Format

Send to

Choose Destination
Eur J Pain. 2019 Feb 1. doi: 10.1002/ejp.1374. [Epub ahead of print]

Non-pharmacological management of persistent headaches associated with neck pain: A clinical practice guideline from the Ontario protocol for traffic injury management (OPTIMa) collaboration.

Author information

1
Canada Research Chair in Disability Prevention and Rehabilitation, University of Ontario Institute of Technology (UOIT), Oshawa, Ontario, Canada.
2
UOIT-CMCC Centre for the Study of Disability Prevention and Rehabilitation, Canadian Memorial Chiropractic College (CMCC), University of Ontario Institute of Technology (UOIT), Oshawa, Ontario, Canada.
3
Faculty of Health Sciences, University of Ontario Institute of Technology (UOIT), Oshawa, Ontario, Canada.
4
Canadian Memorial Chiropractic College, Toronto, Ontario, Canada.
5
Graduate Education and Research Programs, Canadian Memorial Chiropractic College, Toronto, Ontario, Canada.
6
School of Public Health and Injury Prevention Centre, Edmonton Clinic Health Academy, University of Alberta, Edmonton, Alberta, Canada.
7
Departments of Orthopedic Surgery and Environmental Medicine, NYU School of Medicine, Occupational and Industrial Orthopedic Center, New York University, New York, New York.
8
Rebecca MacDonald Centre for Arthritis and Autoimmune Disease, Mount Sinai Hospital, Toronto, Ontario, Canada.
9
Division of Clinical Education, Canadian Memorial Chiropractic College, Toronto, Ontario, Canada.
10
Department of Physical Therapy, University of Alberta, Edmonton, Alberta, Canada.
11
Rehabilitation Research Centre, University of Alberta, Edmonton, Alberta, Canada.
12
Clinical Research, Kingston General Hospital, Kingston, Ontario, Canada.
13
Department of Emergency Medicine, School of Medicine, Queen's University, Kingston, Ontario, Canada.
14
Faculty of Medicine and Dentistry, University of Alberta, Edmonton, Alberta, Canada.
15
Institute for Health Policy, Management and Evaluation, University of Toronto, Toronto, Ontario, Canada.
16
Institute for Work and Health, Toronto, Ontario, Canada.
17
University of Southern Denmark, Odense, Denmark.
18
Dalla Lana School of Public Health, University of Toronto, Toronto, Ontario, Canada.
19
Division of Occupational and Environmental Health, Dalla Lana School of Public Health, University of Toronto, Toronto, Ontario, Canada.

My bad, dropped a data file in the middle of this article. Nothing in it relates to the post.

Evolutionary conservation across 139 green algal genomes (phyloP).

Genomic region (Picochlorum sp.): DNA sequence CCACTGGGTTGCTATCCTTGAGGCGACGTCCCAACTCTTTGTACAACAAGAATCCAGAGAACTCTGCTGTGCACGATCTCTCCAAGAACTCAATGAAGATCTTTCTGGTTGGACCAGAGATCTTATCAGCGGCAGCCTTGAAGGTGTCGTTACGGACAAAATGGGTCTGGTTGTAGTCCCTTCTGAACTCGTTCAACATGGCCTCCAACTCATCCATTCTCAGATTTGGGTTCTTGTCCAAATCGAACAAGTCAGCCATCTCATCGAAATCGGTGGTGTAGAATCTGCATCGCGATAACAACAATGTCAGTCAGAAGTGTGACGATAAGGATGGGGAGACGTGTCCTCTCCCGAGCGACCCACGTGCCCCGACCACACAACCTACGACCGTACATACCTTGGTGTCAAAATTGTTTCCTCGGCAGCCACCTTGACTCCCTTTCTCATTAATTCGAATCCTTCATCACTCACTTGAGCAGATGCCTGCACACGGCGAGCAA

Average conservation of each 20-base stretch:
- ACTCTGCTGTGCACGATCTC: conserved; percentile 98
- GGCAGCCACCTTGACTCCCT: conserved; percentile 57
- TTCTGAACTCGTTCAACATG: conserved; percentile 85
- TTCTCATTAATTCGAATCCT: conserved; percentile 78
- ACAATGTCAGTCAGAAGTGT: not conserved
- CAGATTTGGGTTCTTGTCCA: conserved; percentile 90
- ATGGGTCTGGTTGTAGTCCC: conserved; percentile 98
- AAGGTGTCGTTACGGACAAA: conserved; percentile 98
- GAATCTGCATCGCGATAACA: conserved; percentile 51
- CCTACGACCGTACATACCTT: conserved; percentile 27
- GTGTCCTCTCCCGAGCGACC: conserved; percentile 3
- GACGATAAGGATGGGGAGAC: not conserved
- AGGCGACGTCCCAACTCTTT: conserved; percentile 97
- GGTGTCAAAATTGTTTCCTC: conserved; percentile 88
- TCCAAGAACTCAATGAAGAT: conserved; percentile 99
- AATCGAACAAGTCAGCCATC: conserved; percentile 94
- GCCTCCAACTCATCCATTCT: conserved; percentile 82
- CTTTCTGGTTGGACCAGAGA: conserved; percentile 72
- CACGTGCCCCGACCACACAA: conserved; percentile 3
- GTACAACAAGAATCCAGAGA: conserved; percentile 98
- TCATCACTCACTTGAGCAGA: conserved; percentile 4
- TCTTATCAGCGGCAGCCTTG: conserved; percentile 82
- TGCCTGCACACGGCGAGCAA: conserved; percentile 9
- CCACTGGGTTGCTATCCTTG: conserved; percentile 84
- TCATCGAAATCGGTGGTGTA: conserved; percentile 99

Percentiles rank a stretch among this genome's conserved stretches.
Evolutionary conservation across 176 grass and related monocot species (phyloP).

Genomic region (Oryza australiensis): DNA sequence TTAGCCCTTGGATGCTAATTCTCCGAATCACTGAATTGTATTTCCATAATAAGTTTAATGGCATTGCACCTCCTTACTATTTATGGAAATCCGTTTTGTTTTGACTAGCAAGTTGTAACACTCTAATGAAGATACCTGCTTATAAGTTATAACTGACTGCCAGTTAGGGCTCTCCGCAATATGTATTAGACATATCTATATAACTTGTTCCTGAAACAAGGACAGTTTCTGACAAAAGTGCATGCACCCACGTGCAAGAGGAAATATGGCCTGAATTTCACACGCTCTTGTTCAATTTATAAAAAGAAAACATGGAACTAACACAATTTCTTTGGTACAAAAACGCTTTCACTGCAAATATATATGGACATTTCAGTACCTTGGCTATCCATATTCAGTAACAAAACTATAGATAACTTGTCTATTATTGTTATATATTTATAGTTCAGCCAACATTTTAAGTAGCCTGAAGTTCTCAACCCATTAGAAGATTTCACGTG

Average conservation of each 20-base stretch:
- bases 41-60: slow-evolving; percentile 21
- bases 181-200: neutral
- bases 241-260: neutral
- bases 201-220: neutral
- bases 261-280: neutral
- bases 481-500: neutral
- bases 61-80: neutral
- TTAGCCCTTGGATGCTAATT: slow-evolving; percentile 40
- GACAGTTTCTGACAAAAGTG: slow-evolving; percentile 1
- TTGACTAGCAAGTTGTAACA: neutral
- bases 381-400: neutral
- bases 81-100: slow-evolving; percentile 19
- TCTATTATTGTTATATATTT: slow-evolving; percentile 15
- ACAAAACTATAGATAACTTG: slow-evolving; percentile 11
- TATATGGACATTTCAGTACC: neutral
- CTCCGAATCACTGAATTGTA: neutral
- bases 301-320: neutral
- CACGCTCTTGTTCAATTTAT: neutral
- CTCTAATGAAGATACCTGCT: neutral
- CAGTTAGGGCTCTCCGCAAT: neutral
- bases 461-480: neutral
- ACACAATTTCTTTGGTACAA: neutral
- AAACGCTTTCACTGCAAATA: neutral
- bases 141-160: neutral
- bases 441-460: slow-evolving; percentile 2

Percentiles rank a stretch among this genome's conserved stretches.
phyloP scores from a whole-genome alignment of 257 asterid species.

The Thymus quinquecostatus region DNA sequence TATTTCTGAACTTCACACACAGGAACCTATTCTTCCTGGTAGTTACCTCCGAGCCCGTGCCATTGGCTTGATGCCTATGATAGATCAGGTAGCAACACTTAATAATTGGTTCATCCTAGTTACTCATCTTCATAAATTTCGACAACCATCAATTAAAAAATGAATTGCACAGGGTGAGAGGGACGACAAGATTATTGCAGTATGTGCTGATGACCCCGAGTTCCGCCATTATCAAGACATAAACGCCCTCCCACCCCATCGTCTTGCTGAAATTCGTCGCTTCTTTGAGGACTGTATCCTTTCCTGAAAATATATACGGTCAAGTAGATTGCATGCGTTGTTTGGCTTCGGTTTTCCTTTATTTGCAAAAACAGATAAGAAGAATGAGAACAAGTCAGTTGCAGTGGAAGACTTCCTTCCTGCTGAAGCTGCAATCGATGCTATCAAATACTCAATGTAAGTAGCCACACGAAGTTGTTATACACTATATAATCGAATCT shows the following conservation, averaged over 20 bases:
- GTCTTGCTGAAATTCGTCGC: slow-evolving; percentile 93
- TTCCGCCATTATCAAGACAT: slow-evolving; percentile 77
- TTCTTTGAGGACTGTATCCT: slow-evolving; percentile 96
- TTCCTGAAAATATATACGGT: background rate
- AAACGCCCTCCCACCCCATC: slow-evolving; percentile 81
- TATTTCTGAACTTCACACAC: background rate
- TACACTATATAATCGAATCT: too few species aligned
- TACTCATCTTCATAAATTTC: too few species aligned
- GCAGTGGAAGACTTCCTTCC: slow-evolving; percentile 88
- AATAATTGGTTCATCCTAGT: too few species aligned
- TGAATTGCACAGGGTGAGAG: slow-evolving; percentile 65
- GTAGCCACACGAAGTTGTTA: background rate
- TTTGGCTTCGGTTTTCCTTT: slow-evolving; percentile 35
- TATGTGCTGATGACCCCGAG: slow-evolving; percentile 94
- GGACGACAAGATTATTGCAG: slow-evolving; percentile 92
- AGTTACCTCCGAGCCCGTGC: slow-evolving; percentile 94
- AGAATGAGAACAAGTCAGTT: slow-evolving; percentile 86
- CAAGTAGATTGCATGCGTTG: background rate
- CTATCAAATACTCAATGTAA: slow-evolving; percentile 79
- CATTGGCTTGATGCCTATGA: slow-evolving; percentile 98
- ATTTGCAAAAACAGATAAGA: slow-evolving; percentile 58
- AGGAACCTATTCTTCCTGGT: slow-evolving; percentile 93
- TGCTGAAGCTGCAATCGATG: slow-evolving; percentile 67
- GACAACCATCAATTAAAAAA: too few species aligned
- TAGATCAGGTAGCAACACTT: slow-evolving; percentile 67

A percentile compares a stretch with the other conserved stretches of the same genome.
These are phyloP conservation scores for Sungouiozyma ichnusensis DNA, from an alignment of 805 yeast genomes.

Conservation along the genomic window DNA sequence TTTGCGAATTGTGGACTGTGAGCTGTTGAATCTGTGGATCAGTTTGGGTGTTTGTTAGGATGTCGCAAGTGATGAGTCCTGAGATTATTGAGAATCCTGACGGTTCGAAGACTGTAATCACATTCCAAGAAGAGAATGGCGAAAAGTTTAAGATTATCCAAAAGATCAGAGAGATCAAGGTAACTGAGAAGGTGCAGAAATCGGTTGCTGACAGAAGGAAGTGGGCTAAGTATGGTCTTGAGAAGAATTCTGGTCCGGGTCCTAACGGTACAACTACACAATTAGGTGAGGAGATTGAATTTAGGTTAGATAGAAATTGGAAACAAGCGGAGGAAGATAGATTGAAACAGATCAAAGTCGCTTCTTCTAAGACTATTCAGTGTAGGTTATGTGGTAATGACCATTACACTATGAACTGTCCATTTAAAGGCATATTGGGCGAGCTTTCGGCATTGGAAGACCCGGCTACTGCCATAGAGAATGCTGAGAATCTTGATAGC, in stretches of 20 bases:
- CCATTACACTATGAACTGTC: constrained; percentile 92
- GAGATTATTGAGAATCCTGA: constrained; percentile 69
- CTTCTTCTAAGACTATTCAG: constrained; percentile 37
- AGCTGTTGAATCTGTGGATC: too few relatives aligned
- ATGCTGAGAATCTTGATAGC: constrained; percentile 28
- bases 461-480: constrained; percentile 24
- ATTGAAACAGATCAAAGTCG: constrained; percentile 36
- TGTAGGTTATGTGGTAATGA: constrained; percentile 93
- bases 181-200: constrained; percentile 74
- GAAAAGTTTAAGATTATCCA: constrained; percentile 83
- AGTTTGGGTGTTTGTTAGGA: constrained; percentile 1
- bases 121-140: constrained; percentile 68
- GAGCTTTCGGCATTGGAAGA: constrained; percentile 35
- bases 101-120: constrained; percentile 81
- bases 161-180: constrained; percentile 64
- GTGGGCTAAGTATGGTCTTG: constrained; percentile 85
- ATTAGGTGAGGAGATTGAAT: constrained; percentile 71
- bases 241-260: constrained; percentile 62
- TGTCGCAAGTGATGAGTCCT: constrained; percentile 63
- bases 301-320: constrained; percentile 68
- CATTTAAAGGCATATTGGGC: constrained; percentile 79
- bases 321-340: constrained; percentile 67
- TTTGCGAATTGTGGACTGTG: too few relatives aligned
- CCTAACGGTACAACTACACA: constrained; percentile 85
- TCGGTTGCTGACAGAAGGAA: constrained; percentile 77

20
University of Ottawa, Ottawa, Ontario, Canada.
21
Western University, London, Ontario, Canada.
22
Open Policy Ontario, Toronto, Ontario, Canada.
23
Université de Montréal, Montreal, Quebec, Canada.
24
Department of Physical Medicine and Rehabilitation, Schulich School of Medicine and Dentistry, Western University, London, Ontario, Canada.

Abstract

OBJECTIVES:

To develop an evidence-based guideline for the non-pharmacological management of persistent headaches associated with neck pain (i.e., tension-type or cervicogenic).

METHODS:

This guideline is based on systematic reviews of high-quality studies. A multidisciplinary expert panel considered the evidence of clinical benefits, cost-effectiveness, societal and ethical values, and patient experiences when formulating recommendations. Target audience includes clinicians; target population is adults with persistent headaches associated with neck pain.

RESULTS:

When managing patients with headaches associated with neck pain, clinicians should (a) rule out major structural or other pathologies, or migraine as the cause of headaches; (b) classify headaches associated with neck pain as tension-type headache or cervicogenic headache once other sources of headache pathology has been ruled out; (c) provide care in partnership with the patient and involve the patient in care planning and decision making; (d) provide care in addition to structured patient education; (e) consider low-load endurance craniocervical and cervicoscapular exercises for tension-type headaches (episodic or chronic) or cervicogenic headaches >3 months duration; (f) consider general exercise, multimodal care (spinal mobilization, craniocervical exercise and postural correction) or clinical massage for chronic tension-type headaches; (g) do not offer manipulation of the cervical spine as the sole form of treatment for episodic or chronic tension-type headaches; (h) consider manual therapy (manipulation with or without mobilization) to the cervical and thoracic spine for cervicogenic headaches >3 months duration. However, there is no added benefit in combining spinal manipulation, spinal mobilization and exercises; and (i) reassess the patient at every visit to assess outcomes and determine whether a referral is indicated.

CONCLUSIONS:

Our evidence-based guideline provides recommendations for the conservative management of persistent headaches associated with neck pain. The impact of the guideline in clinical practice requires validation.

SIGNIFICANCE:

Neck pain and headaches are very common comorbidities in the population. Tension-type and cervicogenic headaches can be treated effectively with specific exercises. Manual therapy can be considered as an adjunct therapy to exercise to treat patients with cervicogenic headaches. The management of tension-type and cervicogenic headaches should be patient-centred.

PMID:
30707486
DOI:
10.1002/ejp.1374

Supplemental Content

Full text links

Icon for Wiley
Loading ...
Support Center